In short, there are no tooltips, which makes character building a crapshoot. Speaking of level-ups, they come at fairly random times, as the game tends to rubber-band XP in an odd way, just like the original Borderlands (you either get next to no XP, or a ton of XP).
To add to the confusion, there is an inexplicable “possession” ability that you get early in the game. This oddly designed power lets you posses certain enemies and control them (usually one every fifteen minutes or so) for a limited time using the LB (L1) button, anywhere on the screen. Usually, these enemies are extremely weak, so you only get to use them for about ten seconds or so. The animation for going in and out of their body looks pretty hokey, and ultimately, it isn’t really required for anything. It’s just kind of…there.
The whole death system is also incredibly odd. There are checkpoints in each stage, similar to how the Diablo series handled waypoints in DII and III, but there are “lives” involved in the mix. Throughout your journey, you’ll pick up soulstones as a random drop, of which you can have nine, at maximum. Once you lose all your lives, it’s Game Over, and you have to restart the stage. Huh? Am I missing something?
Why even go through the effort of putting lives in the game? Considering co-op basically nullifies them anyway by bringing the other dead player back to life after five seconds of survival, it seems weird to punish solo players with an arbitrary life limit. The game isn’t even that hard to boot, as you’ll most likely have nine soulstones in your possession at all times.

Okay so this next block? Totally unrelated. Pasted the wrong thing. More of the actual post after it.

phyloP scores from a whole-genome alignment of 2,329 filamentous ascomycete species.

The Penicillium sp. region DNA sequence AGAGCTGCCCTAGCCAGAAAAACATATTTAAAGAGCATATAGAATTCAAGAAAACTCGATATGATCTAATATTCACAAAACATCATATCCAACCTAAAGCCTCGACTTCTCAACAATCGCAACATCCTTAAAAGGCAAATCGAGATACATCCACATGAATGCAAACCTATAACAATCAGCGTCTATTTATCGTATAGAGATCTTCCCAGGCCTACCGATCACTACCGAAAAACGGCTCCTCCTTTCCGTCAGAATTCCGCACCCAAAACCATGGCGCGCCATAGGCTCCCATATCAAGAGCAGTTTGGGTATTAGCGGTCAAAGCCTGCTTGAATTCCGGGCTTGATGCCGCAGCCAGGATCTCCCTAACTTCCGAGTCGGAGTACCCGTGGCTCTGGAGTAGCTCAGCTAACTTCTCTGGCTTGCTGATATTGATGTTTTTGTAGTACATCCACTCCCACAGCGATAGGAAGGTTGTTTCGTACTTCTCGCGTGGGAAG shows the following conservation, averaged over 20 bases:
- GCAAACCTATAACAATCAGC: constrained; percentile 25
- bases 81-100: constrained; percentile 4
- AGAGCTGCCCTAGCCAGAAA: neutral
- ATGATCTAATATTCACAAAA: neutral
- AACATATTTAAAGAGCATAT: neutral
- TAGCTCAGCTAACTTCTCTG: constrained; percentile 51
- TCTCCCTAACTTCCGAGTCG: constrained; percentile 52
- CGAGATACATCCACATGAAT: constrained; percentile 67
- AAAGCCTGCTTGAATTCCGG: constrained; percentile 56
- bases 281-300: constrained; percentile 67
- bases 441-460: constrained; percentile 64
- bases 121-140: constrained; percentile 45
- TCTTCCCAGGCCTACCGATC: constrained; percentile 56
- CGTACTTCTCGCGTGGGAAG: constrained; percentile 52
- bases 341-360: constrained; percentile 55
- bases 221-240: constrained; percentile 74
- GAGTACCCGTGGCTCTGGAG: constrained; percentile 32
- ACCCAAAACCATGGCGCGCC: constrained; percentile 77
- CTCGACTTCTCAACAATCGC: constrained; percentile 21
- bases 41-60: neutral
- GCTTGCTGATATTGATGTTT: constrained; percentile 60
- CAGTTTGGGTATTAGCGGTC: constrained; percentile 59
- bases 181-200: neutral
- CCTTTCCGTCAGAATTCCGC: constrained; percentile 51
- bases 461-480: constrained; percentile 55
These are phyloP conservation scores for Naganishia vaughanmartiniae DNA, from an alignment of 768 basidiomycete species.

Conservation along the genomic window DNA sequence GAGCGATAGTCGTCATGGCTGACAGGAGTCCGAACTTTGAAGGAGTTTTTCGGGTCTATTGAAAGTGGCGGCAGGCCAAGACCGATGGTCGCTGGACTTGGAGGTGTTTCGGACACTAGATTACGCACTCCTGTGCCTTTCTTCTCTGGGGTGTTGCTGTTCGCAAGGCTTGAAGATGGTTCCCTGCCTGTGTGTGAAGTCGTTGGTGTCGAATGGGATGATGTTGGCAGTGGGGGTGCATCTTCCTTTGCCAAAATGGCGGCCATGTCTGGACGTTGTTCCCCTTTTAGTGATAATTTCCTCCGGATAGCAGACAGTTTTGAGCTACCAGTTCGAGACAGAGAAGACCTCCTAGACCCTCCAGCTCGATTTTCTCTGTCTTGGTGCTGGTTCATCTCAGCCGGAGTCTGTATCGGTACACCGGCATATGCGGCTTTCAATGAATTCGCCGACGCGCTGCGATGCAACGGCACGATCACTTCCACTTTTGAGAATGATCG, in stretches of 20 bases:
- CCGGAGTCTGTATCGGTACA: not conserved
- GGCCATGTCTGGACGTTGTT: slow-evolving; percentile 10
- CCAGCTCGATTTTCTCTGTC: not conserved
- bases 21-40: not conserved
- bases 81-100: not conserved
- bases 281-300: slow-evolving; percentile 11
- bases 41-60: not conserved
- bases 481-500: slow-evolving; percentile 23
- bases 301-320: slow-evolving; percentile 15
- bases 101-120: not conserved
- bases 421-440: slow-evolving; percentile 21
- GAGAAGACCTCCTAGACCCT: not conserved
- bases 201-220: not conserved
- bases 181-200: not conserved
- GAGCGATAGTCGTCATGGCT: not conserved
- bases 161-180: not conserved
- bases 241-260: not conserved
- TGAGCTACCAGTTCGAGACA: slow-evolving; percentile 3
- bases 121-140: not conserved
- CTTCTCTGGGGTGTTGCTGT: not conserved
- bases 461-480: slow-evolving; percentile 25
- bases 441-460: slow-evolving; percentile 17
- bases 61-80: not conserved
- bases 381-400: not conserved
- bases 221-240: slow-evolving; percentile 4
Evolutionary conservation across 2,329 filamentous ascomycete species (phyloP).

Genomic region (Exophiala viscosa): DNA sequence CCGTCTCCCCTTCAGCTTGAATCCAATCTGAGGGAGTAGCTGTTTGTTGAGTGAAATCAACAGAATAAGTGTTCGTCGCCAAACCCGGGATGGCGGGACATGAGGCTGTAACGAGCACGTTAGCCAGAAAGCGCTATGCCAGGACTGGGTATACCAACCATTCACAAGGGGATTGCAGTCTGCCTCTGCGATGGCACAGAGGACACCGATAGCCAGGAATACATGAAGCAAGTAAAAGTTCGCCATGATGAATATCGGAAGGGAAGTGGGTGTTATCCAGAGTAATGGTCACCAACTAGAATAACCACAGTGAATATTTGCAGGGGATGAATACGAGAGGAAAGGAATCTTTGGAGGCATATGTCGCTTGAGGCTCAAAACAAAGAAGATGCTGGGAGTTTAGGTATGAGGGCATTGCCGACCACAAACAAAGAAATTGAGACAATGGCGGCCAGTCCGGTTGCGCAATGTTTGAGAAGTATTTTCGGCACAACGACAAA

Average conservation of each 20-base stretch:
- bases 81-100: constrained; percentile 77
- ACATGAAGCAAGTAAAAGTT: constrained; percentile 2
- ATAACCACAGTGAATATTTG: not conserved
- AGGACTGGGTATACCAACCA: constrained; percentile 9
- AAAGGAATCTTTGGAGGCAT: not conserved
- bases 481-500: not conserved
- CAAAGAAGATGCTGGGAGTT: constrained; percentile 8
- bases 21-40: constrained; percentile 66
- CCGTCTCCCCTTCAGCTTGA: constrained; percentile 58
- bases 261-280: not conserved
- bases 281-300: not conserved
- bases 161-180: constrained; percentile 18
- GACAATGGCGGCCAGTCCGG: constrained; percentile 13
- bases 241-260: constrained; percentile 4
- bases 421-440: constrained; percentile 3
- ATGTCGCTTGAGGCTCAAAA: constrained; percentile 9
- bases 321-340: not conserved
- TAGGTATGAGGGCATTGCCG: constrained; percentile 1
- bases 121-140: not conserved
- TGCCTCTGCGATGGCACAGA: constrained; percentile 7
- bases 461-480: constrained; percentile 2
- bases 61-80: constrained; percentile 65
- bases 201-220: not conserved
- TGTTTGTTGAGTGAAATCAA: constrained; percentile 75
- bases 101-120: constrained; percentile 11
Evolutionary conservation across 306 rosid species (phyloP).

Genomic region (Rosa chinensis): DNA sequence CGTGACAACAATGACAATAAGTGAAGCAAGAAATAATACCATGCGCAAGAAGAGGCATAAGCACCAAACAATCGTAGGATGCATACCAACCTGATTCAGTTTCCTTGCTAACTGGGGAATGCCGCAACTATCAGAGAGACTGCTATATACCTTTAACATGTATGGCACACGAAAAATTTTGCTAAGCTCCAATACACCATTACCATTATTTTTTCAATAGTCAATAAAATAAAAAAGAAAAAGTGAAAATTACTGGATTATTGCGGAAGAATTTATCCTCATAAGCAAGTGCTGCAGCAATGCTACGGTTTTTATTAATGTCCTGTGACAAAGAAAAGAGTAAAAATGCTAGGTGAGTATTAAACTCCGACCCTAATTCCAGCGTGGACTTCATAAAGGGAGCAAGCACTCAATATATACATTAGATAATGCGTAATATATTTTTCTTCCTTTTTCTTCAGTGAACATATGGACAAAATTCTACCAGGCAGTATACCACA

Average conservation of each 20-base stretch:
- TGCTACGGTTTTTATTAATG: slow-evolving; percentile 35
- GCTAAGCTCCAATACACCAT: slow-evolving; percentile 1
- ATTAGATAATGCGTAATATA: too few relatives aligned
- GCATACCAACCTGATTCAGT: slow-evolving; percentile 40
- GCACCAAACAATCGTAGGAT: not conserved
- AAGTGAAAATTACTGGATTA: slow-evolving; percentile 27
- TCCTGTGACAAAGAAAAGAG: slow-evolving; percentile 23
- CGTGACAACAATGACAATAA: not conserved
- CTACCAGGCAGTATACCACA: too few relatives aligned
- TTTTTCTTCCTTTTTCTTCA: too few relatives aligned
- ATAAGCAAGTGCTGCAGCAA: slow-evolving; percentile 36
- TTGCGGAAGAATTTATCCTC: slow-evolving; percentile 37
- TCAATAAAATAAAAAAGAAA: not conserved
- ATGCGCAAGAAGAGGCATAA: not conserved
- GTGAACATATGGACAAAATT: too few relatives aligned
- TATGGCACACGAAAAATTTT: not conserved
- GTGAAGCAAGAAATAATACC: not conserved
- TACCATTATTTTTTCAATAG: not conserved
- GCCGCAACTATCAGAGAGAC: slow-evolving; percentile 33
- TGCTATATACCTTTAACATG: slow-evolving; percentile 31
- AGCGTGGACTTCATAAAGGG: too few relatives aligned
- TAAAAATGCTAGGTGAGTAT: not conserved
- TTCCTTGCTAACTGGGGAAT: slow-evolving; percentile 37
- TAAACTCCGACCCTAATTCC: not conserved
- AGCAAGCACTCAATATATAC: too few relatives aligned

While you’re trying to make sense of all this, you’re romping through various areas of the four continents in the game world, which is probably the most tolerable part of the game. Locales are decent from a design standpoint, but you can’t really explore them. There were a number of times where I saw some pretty cool-looking potential shortcuts, over wooden stairs and overhead walkways, only to find out that they were just there to look cool, and had no functionality whatsoever.
Throughout your journey, you’ll encounter a number of uninspired fetch and kill quests (nearly every area has “collect two parts of this key”). Some of the quests are so hilariously poor that I couldn’t decide whether to rage or to laugh. One in particular I thought was pretty funny: after wandering a particular mountainside and coming across a King of Thieves, he said, “Ha! I should kill you! But actually I won’t if you help me kill this random dwarf for me!”
The kicker? The entire time his clan of thieves was attempting to kill me with reckless abandon, save for his invincible, non-interactive character model. I wiped out his entire guild and he just stood there, waiting for the “if [you do] then [XP]” quest to complete.